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WorkSafe New Zealand Q&A session at Treetools

WorkSafe New Zealand Q&A session at Treetools

Richard Tregoweth - Sunday, May 04, 2014

Up until the eighties having a drink for the road or a ‘roadie’ was standard practice - for a night out with the boys or at high society dinner parties.

Of course drink driving was unacceptable behaviour even back then but most people considered the habit too ingrained in the kiwi psyche to make any difference – only those who suffered at the hand of a drunk driver seemed interested in making any meaningful change.

Correcting societal behaviour can be a real challenge for any Government.

To initiate change the government’s task was to somehow make a problem like driving ‘drunk’ socially unacceptable.

During the late eighties it dawned on regulators around the world that they could achieve their aim by adopting tactics already developed by the global marketers – they simply had to ‘sell’ the concept that drink driving was socially unacceptable.

Consequently ‘Drink Driving’ (and Smoking Cessation) became a major focus of the early social marketing campaigns - 30 years later and both habits are now considered socially unacceptable.

‘It’ll be sweet bro’ is no longer good enough

Now start thinking about health and safety in the work place.

Among other things the objective of the Health and Safety Reform Bill currently before parliament is to make unsafe work places socially unacceptable (think Pike River) – if your company has a bad safety record you will not only be heavily penalized for such practice but also stigmatized by everyone in the community.

‘She’ll be right’ and ‘it’ll be sweet bro’ will no longer be tolerated when it comes to workplace health and safety.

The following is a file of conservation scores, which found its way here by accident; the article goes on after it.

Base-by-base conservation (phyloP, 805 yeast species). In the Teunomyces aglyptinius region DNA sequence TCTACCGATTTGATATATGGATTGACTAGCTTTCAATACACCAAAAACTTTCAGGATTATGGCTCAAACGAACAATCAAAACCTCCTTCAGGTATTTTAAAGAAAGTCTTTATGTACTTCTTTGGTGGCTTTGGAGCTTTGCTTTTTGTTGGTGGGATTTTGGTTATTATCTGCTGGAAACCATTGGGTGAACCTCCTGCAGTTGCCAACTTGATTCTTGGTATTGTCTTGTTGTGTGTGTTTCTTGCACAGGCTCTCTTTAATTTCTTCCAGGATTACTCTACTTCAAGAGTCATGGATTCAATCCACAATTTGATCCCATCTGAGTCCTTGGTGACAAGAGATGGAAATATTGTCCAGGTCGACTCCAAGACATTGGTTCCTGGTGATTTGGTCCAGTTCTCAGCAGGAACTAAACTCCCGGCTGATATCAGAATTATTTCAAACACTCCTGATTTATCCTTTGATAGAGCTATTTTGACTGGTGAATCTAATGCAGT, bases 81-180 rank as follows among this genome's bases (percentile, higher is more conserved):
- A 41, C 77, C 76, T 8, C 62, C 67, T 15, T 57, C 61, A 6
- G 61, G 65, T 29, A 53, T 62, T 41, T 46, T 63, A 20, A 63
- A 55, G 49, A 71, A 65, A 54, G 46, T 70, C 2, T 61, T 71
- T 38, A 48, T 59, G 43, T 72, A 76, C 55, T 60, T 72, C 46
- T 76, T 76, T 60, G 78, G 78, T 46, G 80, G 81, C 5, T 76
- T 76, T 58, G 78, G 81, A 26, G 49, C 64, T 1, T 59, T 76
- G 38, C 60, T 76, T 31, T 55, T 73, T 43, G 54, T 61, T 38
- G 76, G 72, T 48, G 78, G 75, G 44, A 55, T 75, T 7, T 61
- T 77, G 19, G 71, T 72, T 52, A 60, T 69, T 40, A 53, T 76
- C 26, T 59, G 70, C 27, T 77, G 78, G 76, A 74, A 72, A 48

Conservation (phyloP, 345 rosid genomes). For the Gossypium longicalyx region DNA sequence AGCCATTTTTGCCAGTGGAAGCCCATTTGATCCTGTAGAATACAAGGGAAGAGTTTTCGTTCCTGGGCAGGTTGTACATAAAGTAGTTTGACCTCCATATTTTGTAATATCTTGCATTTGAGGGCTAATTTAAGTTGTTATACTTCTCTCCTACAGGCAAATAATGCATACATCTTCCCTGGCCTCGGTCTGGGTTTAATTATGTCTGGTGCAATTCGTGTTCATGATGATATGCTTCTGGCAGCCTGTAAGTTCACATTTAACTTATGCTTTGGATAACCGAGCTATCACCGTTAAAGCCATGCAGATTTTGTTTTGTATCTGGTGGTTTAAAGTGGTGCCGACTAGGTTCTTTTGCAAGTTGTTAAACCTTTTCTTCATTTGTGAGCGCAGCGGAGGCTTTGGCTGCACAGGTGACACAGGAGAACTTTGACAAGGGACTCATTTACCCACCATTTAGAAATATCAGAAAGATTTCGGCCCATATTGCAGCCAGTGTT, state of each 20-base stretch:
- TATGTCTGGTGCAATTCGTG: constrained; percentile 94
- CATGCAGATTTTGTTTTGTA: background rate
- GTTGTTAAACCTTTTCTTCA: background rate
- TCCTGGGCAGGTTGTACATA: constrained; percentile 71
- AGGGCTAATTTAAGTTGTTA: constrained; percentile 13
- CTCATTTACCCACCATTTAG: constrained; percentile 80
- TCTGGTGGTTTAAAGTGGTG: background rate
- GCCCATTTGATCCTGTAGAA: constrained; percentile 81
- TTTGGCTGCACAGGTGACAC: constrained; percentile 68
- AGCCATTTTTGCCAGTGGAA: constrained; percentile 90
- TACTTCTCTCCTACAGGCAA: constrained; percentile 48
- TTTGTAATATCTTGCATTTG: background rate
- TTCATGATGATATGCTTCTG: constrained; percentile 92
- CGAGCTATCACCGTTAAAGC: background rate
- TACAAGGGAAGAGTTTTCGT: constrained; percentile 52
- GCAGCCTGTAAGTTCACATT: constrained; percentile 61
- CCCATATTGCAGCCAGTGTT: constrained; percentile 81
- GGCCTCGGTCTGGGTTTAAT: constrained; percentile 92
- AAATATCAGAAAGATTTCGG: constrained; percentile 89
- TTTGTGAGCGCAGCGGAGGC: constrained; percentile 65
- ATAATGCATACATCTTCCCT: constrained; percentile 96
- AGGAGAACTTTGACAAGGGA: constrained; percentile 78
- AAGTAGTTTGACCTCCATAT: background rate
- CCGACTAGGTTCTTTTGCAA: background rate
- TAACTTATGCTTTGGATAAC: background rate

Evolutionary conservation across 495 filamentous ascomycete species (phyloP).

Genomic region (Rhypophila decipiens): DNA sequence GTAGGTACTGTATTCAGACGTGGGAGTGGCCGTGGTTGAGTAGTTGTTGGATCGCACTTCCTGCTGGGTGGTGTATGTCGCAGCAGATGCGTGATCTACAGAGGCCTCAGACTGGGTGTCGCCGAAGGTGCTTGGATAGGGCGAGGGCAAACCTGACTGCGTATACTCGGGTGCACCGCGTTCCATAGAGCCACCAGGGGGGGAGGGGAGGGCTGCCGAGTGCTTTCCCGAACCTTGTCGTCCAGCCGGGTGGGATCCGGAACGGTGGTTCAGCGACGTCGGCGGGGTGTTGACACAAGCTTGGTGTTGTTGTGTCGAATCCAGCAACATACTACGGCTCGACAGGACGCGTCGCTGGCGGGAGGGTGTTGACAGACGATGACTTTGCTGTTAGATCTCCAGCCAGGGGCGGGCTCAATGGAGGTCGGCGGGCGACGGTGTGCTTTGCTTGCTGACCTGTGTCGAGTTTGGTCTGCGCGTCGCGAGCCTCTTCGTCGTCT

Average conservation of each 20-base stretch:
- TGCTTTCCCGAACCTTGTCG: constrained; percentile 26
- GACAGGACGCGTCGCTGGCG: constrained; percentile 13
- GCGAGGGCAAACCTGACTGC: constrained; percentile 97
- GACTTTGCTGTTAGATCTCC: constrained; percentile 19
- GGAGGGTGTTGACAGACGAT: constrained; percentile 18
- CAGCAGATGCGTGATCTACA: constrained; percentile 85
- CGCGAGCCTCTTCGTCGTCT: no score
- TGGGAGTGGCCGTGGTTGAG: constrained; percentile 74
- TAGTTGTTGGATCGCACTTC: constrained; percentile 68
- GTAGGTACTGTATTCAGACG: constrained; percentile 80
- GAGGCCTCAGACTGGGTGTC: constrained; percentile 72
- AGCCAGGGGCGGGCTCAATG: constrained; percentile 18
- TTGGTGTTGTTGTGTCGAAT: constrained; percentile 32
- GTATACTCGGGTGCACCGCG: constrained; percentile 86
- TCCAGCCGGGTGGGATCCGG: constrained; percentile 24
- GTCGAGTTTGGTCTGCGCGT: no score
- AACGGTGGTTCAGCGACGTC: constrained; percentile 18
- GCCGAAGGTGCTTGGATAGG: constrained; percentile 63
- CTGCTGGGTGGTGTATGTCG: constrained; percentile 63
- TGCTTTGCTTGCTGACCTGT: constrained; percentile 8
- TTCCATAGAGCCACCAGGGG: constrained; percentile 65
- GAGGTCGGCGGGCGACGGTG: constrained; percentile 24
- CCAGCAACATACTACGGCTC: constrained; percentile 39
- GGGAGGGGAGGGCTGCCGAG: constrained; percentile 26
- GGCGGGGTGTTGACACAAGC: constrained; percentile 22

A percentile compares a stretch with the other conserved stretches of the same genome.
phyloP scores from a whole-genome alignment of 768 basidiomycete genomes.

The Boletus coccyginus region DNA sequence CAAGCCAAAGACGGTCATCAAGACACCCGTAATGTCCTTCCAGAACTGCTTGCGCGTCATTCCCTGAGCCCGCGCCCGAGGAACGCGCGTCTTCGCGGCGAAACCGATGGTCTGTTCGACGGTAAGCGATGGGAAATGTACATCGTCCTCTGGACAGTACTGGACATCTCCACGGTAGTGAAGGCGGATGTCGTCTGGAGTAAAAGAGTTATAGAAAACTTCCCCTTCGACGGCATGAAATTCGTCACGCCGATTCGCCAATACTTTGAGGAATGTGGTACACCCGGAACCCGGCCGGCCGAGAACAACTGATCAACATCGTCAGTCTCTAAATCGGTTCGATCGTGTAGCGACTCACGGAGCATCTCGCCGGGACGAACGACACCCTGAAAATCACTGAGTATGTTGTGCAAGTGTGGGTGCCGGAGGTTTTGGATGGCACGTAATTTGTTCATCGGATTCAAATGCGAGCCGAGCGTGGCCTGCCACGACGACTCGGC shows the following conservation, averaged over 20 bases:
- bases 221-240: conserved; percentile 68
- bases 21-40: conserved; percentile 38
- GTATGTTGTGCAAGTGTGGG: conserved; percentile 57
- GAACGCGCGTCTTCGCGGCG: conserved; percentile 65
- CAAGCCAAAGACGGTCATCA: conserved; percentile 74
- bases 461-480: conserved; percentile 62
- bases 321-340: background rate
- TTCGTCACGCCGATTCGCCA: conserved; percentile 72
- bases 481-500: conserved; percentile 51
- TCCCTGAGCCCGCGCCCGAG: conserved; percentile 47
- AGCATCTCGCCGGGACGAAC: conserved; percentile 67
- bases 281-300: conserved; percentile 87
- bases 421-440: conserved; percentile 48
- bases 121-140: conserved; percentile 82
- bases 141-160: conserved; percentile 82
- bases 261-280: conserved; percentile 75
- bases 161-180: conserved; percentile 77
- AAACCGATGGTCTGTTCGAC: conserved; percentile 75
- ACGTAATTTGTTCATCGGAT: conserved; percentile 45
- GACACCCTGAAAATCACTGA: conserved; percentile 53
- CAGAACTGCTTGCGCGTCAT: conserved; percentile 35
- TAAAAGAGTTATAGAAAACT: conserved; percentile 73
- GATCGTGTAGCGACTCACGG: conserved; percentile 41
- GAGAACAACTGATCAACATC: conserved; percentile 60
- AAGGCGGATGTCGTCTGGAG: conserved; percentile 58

If the regulators do manage to change peoples opinions regarding safety in the work place (and they will) we will see major changes in the way work is quoted and completed – not to mention staff relations. These changes will have a major effect on small business in particular.

But what does this mean for the average arborist?

Well… unless you prepare for this new world you might be in for a bit of a shock!

Arborists deal with chainsaws, heavy machinery, power lines, unpredictable trees often while working at height on a daily basis – a highly dangerous combination at the best of times.

To help arborists get a better handle on the pending changes to the upcoming regulations Treetools has organized an informal question and answer session with two representatives from WorkSafe NZ.

Vadim Spice will answer questions regarding working at height and Daniel Davenport will cover off general inspection, chainsaw use and tree felling.

Vadim is the Project Team Leader Falls from Height National Programmes and comes from a background in scaffolding and rope access. He knows what he’s talking about and presents in an easy down-to-earth manner – no bullshit here.

And Daniel has a good understanding of the arb market having worked previously for Asplundh in Auckland. He is currently a WorkSafe NZ Health and Safety Inspector for the Northern Region/Manukau. Again, Daniel knows his stuff.

Both Vadim and Daniel will be at Treetools from 4:00pm Tuesday 13 May to answer any questions you may have regarding the pending changes to the Health and Safety Regulations.

Everyone attending the WorkSafe NZ Q&A Session at Treetools will receive a copy of the Arboriculture Code of Practice and the current Best Practice Guideline for Arboriculture – both these documents are official industry guides and form the basis of your responsibilities relative to the new regulations.

A few drinks and nibbles will finish off the evening – we anticipate everything done and dusted by 6:00pm unless people want to continue the discussion.

Everyone welcome to attend – Treetools will post the 'event' on FaceBook over the next few days.

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